parasitoid

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par·a·sit·oid

 (păr′ə-sĭ-toid′, -sī′toid)
n.
An organism, usually an insect, that lives on or in a host organism during some period of its development and eventually kills its host.

par′a·sit·oid′ adj.
American Heritage® Dictionary of the English Language, Fifth Edition. Copyright © 2016 by Houghton Mifflin Harcourt Publishing Company. Published by Houghton Mifflin Harcourt Publishing Company. All rights reserved.

parasitoid

(ˈpærəsɪˌtɔːd)
n
(Zoology) zoology an animal, esp an insect, that is parasitic during the larval stage of its life cycle but becomes free-living when adult
Collins English Dictionary – Complete and Unabridged, 12th Edition 2014 © HarperCollins Publishers 1991, 1994, 1998, 2000, 2003, 2006, 2007, 2009, 2011, 2014

par•a•sit•oid

(ˈpær ə sɪˌtɔɪd, -saɪ-)

n.
1. an insect that hatches within a host, feeds on it during the larval stage, and becomes free-living when the host dies.
2. any organism whose mode of life is intermediate between a parasite and a predator.
adj.
3. of or pertaining to a parasitoid.
[1920–25; < New Latin Parasitoïdea (1913); see parasite, -oid]
par′a•sit•oid•ism, n.
Random House Kernerman Webster's College Dictionary, © 2010 K Dictionaries Ltd. Copyright 2005, 1997, 1991 by Random House, Inc. All rights reserved.
Translations
parasitoïde
References in periodicals archive ?
citri with a climate similar to the major citrus production region in the San Joaquin Valley in California, identified 2 species of host specific parasitoids, D.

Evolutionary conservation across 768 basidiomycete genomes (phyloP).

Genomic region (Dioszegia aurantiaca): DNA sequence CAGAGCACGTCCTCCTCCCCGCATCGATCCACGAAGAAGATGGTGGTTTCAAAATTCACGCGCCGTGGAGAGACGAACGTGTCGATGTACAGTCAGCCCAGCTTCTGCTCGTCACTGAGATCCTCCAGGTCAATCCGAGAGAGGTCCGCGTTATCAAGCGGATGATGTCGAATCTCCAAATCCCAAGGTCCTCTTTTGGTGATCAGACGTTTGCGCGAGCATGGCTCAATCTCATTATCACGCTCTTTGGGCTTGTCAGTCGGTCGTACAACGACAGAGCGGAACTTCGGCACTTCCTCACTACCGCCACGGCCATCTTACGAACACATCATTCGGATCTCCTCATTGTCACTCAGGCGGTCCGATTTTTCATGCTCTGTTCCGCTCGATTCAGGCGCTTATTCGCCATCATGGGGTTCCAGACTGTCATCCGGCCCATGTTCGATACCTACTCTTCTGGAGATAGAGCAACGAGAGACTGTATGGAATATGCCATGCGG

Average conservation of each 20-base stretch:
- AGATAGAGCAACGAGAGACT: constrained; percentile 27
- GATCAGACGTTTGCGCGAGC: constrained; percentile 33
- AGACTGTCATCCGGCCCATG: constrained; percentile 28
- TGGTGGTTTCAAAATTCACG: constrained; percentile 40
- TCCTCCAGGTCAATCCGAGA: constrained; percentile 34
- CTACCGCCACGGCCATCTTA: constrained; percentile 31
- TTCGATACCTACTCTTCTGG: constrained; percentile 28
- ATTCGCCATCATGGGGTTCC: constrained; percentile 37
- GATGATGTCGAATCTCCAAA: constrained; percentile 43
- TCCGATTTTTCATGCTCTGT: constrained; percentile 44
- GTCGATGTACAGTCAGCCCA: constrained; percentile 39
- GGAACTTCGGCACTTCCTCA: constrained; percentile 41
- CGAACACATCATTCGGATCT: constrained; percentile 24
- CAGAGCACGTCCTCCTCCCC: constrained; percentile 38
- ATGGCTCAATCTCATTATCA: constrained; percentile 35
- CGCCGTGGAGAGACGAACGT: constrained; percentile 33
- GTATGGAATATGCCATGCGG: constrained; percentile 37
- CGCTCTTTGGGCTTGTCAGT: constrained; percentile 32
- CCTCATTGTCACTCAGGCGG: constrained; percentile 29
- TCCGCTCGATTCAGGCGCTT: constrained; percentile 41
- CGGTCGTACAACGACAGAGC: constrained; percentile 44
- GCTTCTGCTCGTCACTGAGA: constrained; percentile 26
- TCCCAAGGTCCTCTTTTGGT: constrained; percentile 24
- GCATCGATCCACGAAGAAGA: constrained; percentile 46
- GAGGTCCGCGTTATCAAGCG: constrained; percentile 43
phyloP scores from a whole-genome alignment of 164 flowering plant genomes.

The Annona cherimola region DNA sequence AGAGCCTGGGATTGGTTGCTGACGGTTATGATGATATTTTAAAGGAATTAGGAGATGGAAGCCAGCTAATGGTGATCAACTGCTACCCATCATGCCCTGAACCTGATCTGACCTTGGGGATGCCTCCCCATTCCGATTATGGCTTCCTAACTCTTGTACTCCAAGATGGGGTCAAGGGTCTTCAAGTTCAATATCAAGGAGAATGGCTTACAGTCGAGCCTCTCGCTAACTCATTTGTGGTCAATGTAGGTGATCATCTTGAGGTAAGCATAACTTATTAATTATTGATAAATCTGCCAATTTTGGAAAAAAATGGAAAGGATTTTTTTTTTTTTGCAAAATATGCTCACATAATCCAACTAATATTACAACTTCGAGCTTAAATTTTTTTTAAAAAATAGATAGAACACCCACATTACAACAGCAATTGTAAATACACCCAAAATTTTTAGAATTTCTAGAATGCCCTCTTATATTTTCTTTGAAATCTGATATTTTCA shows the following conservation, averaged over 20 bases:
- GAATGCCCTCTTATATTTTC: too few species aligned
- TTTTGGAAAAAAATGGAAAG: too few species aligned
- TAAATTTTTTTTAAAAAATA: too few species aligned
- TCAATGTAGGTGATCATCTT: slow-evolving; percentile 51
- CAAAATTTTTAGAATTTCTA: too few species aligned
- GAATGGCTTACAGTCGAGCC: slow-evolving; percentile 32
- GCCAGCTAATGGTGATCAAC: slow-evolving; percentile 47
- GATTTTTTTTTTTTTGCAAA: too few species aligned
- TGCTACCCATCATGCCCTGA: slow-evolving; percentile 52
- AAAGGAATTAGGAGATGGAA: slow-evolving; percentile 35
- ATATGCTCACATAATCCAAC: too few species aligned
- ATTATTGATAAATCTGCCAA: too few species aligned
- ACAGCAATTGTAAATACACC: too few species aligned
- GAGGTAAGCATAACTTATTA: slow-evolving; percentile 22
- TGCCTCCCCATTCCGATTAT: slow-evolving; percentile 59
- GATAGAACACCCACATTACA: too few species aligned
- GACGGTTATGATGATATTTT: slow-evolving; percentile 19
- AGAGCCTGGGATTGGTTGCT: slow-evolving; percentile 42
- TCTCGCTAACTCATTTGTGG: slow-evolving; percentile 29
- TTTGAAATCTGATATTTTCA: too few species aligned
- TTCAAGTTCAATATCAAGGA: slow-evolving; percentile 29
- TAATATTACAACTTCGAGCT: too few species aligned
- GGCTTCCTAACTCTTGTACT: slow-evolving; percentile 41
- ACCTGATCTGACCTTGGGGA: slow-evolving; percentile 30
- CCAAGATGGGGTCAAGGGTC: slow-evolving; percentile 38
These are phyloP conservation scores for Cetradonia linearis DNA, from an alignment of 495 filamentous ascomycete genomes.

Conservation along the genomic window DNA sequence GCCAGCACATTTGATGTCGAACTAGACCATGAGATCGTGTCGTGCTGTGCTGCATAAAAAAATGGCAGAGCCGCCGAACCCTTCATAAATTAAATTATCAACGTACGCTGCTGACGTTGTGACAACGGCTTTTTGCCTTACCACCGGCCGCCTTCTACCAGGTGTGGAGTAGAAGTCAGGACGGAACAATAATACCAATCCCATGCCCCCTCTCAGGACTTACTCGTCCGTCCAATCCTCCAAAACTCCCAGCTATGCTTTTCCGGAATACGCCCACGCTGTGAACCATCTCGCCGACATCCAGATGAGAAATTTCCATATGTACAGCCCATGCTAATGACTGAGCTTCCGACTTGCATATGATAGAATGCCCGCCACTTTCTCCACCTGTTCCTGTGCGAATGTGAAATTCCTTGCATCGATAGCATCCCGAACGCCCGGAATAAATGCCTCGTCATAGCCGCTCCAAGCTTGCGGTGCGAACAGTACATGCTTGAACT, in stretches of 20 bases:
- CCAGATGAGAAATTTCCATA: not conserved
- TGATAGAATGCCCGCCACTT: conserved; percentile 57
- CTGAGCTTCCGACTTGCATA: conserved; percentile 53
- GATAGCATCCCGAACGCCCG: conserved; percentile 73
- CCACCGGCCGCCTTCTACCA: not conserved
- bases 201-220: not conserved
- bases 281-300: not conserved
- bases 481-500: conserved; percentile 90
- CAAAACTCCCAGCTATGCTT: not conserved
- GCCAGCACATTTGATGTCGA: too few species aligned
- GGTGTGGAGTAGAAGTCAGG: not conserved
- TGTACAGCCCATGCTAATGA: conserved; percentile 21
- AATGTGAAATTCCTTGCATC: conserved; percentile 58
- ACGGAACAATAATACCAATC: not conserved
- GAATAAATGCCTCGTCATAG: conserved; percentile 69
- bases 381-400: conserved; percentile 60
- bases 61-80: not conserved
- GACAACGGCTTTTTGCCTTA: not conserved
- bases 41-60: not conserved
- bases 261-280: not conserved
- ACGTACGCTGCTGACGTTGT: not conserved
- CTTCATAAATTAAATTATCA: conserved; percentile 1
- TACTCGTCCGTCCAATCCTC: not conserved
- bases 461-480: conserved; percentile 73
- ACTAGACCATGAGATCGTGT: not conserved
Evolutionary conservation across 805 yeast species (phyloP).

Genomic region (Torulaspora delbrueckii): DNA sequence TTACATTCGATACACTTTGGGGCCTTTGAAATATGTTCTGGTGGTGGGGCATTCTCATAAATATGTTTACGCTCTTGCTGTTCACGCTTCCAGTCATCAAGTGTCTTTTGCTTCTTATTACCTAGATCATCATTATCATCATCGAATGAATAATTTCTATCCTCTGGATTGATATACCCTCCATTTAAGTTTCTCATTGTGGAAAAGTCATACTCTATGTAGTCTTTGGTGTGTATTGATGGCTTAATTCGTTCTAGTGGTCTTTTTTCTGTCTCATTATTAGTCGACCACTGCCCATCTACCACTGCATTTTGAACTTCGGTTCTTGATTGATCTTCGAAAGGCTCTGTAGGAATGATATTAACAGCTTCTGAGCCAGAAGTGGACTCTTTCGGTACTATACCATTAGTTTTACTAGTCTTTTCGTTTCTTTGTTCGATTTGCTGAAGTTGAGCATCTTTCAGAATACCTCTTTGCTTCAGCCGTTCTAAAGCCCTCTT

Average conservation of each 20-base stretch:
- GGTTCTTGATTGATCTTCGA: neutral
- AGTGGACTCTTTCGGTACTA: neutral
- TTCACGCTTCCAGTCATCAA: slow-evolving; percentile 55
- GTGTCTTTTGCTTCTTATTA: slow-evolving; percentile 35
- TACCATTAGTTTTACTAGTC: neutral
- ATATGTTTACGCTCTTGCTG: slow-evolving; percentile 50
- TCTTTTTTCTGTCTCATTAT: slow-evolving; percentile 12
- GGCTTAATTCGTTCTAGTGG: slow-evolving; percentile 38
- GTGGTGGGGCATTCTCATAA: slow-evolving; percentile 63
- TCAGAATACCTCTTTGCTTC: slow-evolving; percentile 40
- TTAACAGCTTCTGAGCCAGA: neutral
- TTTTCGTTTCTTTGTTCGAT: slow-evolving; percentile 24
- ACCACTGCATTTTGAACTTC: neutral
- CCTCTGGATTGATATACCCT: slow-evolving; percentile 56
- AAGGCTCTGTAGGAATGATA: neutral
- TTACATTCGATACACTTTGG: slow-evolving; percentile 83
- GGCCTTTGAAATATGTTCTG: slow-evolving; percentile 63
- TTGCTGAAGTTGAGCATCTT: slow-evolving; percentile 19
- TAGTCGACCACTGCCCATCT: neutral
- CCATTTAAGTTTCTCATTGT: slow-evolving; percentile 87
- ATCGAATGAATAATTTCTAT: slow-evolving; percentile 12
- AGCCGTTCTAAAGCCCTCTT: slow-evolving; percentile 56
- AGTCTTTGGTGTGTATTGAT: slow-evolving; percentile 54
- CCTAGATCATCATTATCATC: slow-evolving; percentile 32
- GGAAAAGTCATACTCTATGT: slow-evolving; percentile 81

Hymenopteran parasitoids lay their eggs in the body/abdomen of their hosts and the parasitoid larvae are entirely dependent on the host for their development, as they feed internally in the host to complete their whole development (Godfray, 1995).
Host shifting of native parasitoids onto alien insect pests is not always taken into account in applied entomology.
Egg parasitoids are an important strategy for Integrated Pest Management (IPM) because they promote the reduction of pest population before it can damage the crops (Bale, Lenteren, & Bigler 2008).
Dirhinus giffardii, was reared on artificial diet (solution of 30% honey and 70% water), the food (cotton impregnated with honey and water) given to the Dirhinus giffardii presents in the cages, and these wigs were washed daily and fresh diet were offered to the parasitoids.
A diversity of four parasitoids in control populations of the pine processionary moth was identified: Baryscapusservadeii, Ooencyrtuspityocampae and Trichogrammaembryophagum encountered in three cedar forests (Chrea, Chelia and Theniet El-Had).
Therefore, with the awareness of the damage produced by recurrent chemical usage, biological control utilizing parasitoids, may offer a promising and safe solution for managing the Pseudococcidae infestations in vines.
To resolve the above problems, new environmental friendly methods to control the insect damages have become of interest to researchers; biological control of pests using parasitoids or predators is an example (Scholler et al, 1997).
In northeast China, they discovered three natural enemies--tiny parasitic wasps, or "parasitoids." One of the wasps, Oobius agrili, attacks EAB eggs.